Electrifying Public School Children -- A Nikola Tesla News Article from 1912 - An Engineer's Aspect


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Sunday, June 11, 2017

Electrifying Public School Children -- A Nikola Tesla News Article from 1912

Good idea: Sending children to school.

Bad idea: Electrifying children at school!

One word popped into my mind when I found this article in the St. Louis Post-Dispatch archives, "Nope!"

Some of Tesla's ideas were very good and others...well, not so good. Still, this article is a part of the rhetoric of the early 20th Century, but I found it alarming on so many levels.

St. Louis Post-Dispatch, Sunday Magazine, Sep 8, 1912, pg 2.


St. Louis Educators to Watch With Caution Surprising Experiment in a School This Fall 
* Defective Children Immersed Six Months in Electric Bath Produced by Coil Generating High-Frequency Currents Will Be "Improved Mentally and Physically" 
* Plan Tried in Sweden With Good Results

St. Louis Physician Approves Electrization.

Dr. Charles H. Hughes.
The procedure proposed in the New York schools would be practicable and beneficial to the children, the electricity generating ozone, which is an antiseptic and disinfectant state of the atmosphere. In chemistry it is considered not only as a mere allotropic state of the atmosphere, but as increasing the oxygen proportion to the nitrogen of the air.

It would prove a salutary procedure in the schools of the slum districts until public sentiment and law should advance to the demands of justice generally as to the right and need of a free supply of God's pure air in the close downtown tenement districts.

It might be possible to overdo the ozonization, and harm children by an all-day use of this proposed electrization of schoolrooms. As to that I could not say without more practical knowledge of the subject and the electric power to be used; but ozone is a good therapeutic agent, in favor with advanced medical men, but regulated in dosage to their cases. Its unregulated use probably can be overdone, like almost every good thing in this world.

A too prolonged overdosage might overstimulate and unfit the children for life in their ordinary home environment; but, as Tesla suggests, the homes may be treated in the same way, and we might all come to live, not simply of this earth, but on it, by reason of this innovation.

I think myself that mankind will yet take a living higher above the earth than at present. If we go on advancing the height of our skyscrapers and improving aviation. Certain altitudes are more healthful for mankind than the places close to earth where we now live. After a storm on a mountain top you are exhilarated by the lightning-generated ozone.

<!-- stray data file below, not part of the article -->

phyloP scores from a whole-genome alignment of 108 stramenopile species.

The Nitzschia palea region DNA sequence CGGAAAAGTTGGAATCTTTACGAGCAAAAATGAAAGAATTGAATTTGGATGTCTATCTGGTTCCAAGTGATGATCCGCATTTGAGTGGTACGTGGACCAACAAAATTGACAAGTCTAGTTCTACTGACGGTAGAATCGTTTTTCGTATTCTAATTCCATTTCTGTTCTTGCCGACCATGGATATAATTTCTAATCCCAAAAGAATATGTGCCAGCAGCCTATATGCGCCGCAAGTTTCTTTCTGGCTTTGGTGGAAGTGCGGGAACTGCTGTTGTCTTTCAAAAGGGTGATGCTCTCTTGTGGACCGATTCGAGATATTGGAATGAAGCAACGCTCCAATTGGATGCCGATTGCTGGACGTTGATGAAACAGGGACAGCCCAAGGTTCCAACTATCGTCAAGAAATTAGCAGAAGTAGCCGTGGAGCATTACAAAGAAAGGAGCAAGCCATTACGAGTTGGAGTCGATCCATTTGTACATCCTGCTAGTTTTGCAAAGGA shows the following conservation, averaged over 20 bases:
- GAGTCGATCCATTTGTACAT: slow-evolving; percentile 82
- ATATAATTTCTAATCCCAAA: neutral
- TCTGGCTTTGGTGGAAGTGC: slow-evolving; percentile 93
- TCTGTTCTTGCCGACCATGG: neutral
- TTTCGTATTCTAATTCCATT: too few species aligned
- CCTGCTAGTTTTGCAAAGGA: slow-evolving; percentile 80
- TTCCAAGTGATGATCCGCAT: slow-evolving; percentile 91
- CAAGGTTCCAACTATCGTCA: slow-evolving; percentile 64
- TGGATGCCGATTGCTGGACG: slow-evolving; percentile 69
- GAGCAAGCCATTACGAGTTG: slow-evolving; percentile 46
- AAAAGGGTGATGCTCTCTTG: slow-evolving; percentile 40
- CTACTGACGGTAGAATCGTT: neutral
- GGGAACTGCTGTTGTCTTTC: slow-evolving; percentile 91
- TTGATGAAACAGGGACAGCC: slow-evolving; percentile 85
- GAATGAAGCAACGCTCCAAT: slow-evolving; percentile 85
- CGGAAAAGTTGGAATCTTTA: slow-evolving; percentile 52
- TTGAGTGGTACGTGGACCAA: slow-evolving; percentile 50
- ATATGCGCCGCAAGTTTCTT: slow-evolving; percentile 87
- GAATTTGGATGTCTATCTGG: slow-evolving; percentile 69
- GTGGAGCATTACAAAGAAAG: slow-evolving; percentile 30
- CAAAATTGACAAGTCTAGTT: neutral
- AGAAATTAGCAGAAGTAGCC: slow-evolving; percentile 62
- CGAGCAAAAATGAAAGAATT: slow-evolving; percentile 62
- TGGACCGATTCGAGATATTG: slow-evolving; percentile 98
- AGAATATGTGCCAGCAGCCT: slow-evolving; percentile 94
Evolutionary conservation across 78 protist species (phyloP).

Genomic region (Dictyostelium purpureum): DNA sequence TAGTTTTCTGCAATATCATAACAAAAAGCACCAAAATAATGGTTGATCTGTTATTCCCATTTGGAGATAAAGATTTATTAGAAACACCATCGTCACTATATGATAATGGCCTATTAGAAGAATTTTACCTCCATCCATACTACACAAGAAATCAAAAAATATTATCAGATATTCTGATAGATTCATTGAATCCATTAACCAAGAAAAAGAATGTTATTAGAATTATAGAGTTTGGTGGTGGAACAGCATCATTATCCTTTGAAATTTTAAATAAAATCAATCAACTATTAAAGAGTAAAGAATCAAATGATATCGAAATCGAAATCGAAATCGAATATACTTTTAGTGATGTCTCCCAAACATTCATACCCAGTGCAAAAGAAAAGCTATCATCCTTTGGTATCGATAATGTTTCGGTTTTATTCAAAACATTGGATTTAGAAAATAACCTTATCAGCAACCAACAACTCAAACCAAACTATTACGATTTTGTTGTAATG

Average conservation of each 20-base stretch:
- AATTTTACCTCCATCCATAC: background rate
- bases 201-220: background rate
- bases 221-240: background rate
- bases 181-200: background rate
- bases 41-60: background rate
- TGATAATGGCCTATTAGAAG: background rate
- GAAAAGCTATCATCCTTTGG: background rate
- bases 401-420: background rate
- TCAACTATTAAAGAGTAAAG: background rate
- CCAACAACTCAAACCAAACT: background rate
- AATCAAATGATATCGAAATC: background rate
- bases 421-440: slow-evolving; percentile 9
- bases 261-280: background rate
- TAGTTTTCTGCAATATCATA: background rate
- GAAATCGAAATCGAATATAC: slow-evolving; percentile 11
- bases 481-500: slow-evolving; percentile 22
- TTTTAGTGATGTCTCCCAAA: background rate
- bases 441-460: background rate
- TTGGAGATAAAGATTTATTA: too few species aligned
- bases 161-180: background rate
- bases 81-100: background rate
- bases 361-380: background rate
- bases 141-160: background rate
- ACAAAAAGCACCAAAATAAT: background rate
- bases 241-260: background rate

ST LOUIS educators express keen interest, coupled with caution, in an experiment about to be tried in the public schools of New York, which, in the belief of its originators, is destined to revolutionize educational ideas. Simply stated, it is the electrification of the schoolroom. The theory is that pupils subjected to an atmosphere charged with high-frequency currents of electricity will show marked improvement, both mentally and physically.

According to the expectations of these educational revolutionaries, the dull or defective child will be brightened or normalized through constant contact with the electric currents while at school. Stupidity will be overcome. Mental lethargy will vanish. Backward children will be able to "get their lessons" more readily. Their sluggish minds will be quickened, exhilarated, stimulated.

Normal children also, it is believed by the advocates of the electrification idea, will be stimulated as to their receptive faculties, and thereby enabled to make better grades than heretofore. All those who come under the influence of the electric currents will benefit in body and brain, declare the enthusiasts who propose to electrify schoolrooms.

This fall the first electrified schoolroom in America is to be fitted up in one of the public school buildings of New York. The teachers won't know it. The pupils won't know it.

Only the men higher up in the school system and the scientists who observe and record the test will be aware of the electrification. For six months the experiment is to be in process. Then, if the results justify, other schoolrooms in the metropolis and elsewhere may be electrified.

Such is the educational innovation which Supt. Ben Blewett and other St. Louis educators are going to follow with interest. This test, which sounds startling and sensational, is said to have the thorough approval of Supt. William H. Maxwell of the New York public schools.

Among the men of science who are expected to volunteer their services in careful examinations of the school children before, during and after their subjection to the electrified air, and in making minute records for study as to results, are Dr. S. H. Monnell of Chicago noted as an electrotherapist, and Dr. Louis Blan of Columbus University. Chief of the enthusiasts will be Nikola Tesla, the celebrated electrical expert and inventor, who has devised the apparatus by which the test is to be made.

Instrument for Electrification Used by Physicians.
"I am convinced that the high-frequency current has no deleterious effect," says Superintendent Maxwell, "but, on the contrary, is positively beneficial, and that the experimental tests should be, and in all probability will be carried out this fall."

The apparatus is called the Tesla coil. It consists of a primary made up of a few turns of coarse wire, differing from the coil of the X-ray machine largely in this coarseness of the primary. From the X-ray coil may be obtained from 50 to 150,000 volts, while from the Tesla coil it is claimed that millions of volts may be generated.

Tesla is authority for the statement that the pupils will be in no danger, even if the current passing through the cable should, for any reason, become too strong. The apparatus is so designed, he says, that this cannot happen, but even if the current were increased a thousandfold, no untoward effect would result, he declares. He bases this belief upon personal experiments in his laboratory.

Tests similar to those proposed in New York have been made in Sweden. Tesla says that the apparatus used there was practically identical with the one invented by him, and installed for experiments several years ago in his laboratory.
Coils for the Transmission of the High-Frequency Current.
The tests were made on normal children in Stockholm. Two schoolrooms exactly alike save for the fact that the electrification wires were concealed in the walls of one were selected. Fifty children, averaging the same as to age and physical condition, were placed in each room for instruction along the ordinary lines.